A group of education students gained an unique experience this summer in China, taking Western teaching methods to another culture to make learning more intriguing.
As part of their academic career plan, nine education students traveled to China for five weeks in July to teach at the International Academy of Beijing, the only accredited Christian international school in the country’s capital. The program provides an opportunity for native English speakers to interact with students from several different international schools who don’t speak English as their first language. This is the fourth year for ACU to send students to teach in China.
“I was very excited to get to tour China, learn about the culture, and learn how to live for five weeks in a foreign country,” said Melanie Catteau, senior education major from Denton. “My brothers are also adopted from China, and I had the opportunity to go to China 8 years ago. I was very excited to go back and see it again for a longer period of time and a more authentic experience.”
Dr. Sam Stewart, assistant professor of education, took the group of students. He said teaching in China offers a unique opportunity for students to explore their career. Catteau agreed.
“I thought it would be an amazing experience to get to have my own classroom for four weeks,” she said.
ACU education students worked to make school engaging and attractive to students. The teaching and learning methods amazed parents from a different culture, Stewart said.
“I particularly had one parent I visited with who was really concerned that his child liked school so much, wanted to come to school,” Stewart said. “He just couldn’t understand why his son could have so much fun and still be learning.”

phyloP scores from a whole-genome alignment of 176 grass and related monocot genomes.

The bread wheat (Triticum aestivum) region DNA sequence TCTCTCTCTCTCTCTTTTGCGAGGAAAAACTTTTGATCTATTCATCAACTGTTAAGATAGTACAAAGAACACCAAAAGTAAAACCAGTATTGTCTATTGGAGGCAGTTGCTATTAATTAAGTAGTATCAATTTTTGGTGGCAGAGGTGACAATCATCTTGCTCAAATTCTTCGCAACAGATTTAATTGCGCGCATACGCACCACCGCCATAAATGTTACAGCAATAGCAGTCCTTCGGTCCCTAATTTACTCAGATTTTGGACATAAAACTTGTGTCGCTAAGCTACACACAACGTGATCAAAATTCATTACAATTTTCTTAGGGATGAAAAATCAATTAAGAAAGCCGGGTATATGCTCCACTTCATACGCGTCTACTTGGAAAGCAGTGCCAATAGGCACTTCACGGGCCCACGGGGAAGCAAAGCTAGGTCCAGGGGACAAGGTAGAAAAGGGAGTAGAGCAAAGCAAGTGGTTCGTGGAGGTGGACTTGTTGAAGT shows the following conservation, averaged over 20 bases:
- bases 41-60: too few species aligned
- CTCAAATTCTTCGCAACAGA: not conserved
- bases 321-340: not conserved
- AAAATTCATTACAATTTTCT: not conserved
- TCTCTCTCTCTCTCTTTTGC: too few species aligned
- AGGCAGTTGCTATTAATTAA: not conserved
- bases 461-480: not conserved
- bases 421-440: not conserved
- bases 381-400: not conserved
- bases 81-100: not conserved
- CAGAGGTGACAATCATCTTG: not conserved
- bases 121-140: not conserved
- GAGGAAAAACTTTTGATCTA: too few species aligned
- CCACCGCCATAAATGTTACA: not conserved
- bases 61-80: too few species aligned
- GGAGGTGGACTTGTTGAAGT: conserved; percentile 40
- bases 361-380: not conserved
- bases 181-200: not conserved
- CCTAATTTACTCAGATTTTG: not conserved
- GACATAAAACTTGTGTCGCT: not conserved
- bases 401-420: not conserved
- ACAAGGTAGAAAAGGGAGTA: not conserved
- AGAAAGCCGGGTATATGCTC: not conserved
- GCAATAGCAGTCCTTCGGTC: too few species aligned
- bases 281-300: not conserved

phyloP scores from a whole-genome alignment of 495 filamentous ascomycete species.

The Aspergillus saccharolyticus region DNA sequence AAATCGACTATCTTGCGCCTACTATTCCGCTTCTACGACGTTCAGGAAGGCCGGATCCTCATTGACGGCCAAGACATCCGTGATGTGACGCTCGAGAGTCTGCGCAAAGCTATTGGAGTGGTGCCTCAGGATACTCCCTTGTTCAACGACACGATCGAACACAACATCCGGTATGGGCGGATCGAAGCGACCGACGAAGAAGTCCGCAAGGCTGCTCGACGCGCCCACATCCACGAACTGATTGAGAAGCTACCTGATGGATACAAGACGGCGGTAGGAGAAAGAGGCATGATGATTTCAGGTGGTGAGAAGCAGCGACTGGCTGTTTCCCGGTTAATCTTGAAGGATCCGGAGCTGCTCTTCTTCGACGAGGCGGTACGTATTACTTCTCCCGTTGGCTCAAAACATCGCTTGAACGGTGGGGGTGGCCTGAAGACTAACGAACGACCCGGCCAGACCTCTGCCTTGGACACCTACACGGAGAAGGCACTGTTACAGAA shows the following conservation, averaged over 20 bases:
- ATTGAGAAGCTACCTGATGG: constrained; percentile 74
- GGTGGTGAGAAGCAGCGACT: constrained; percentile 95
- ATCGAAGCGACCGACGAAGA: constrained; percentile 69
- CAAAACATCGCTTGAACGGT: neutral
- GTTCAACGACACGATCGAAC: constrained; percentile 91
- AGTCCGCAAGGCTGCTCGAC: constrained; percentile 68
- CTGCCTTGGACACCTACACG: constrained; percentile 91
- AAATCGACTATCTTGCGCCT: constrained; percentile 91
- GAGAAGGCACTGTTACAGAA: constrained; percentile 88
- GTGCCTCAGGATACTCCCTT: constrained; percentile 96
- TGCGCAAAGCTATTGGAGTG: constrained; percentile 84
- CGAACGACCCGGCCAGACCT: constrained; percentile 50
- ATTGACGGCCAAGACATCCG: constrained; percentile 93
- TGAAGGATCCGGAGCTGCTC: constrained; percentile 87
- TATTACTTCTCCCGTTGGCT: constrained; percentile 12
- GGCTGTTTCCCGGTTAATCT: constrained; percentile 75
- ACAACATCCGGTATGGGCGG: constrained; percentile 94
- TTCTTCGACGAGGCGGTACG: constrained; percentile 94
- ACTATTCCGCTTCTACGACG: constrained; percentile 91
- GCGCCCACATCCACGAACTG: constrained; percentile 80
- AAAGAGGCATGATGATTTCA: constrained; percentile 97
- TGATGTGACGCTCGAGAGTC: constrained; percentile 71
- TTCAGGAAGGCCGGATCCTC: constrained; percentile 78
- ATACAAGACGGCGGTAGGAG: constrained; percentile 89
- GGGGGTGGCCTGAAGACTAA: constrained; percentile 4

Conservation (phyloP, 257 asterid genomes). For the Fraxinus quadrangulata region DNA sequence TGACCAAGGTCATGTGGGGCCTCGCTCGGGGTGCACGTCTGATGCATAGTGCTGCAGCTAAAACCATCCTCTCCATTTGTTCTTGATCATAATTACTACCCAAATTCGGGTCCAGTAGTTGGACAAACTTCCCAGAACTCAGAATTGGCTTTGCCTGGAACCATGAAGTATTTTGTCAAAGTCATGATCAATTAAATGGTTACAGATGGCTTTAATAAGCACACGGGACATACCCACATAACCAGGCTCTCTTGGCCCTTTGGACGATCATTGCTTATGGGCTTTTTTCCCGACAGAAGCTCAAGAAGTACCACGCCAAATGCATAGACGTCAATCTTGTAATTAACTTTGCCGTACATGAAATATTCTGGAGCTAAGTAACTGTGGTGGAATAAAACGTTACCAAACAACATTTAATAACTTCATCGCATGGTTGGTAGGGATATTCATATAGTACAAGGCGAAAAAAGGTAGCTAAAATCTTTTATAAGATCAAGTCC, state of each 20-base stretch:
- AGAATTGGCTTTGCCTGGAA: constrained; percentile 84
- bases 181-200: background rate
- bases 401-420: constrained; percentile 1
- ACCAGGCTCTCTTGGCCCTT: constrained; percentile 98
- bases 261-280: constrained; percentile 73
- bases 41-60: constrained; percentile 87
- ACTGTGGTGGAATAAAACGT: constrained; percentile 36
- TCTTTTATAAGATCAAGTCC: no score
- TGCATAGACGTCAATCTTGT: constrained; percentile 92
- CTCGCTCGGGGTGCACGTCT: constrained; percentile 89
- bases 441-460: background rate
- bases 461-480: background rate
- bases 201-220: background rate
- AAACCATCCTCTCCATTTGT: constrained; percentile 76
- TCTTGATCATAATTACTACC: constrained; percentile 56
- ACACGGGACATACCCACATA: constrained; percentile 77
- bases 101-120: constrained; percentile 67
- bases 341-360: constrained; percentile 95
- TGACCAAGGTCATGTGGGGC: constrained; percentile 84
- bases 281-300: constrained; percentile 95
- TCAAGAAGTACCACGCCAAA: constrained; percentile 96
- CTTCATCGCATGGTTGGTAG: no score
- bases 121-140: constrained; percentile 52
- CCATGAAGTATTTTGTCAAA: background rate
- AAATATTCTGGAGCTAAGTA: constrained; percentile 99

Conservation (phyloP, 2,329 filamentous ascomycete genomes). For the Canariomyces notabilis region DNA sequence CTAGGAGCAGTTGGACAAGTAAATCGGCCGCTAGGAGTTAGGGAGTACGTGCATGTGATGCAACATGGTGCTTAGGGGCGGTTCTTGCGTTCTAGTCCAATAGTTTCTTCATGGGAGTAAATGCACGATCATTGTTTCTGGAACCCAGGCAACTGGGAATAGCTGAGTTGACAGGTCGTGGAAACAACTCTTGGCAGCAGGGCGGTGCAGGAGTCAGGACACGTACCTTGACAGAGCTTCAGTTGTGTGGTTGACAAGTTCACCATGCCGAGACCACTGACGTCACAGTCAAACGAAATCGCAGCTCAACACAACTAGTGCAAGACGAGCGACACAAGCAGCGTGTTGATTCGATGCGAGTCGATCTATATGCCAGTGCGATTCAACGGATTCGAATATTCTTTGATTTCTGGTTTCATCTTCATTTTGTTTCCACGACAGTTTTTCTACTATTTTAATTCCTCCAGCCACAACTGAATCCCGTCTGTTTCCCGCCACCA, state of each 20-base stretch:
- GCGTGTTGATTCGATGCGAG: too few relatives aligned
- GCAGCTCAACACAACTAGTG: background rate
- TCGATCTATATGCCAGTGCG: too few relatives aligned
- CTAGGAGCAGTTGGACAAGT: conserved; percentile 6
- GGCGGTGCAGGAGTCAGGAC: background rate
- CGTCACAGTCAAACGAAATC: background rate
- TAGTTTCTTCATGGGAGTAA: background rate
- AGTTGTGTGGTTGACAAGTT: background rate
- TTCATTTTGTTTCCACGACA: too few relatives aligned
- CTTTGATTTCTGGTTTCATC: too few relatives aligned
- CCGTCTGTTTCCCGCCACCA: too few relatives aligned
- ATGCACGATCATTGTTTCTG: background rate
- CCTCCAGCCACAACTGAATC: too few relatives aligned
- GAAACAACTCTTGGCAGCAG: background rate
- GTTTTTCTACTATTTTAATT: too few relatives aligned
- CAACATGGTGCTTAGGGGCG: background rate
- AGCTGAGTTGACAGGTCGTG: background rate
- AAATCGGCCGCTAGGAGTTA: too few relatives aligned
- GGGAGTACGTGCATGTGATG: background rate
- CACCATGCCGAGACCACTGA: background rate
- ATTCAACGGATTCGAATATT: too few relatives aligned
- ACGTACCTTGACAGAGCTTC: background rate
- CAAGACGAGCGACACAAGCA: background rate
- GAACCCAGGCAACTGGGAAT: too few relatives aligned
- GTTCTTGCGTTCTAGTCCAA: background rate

Not only did the students enjoy the process, but the teachers did also. Susanna Dietz, senior elementary education major, recalled reading the book Pickles to Pittsburgh to the international school students.
“It was actually a spontaneous activity when the day ended up not working like I thought it would,” she said. “I grabbed the book off my shelf just to fill some time, but we ended up having a great time together. The students were incredibly engaged and even made connections to a previous book we had read. Even my students who typically were less inclined to actively participate in activities were joining into discussions and having a good time.”
While they were there, the education students took a train trip to the city of Xi`an, climbed the Great Wall of China and visited the Summer Palace and the Forbidden City.
“I also loved talking to them about the differences between our cultures,” Catteau said. “It was so amazing to get to see the history of a beautiful foreign country.”
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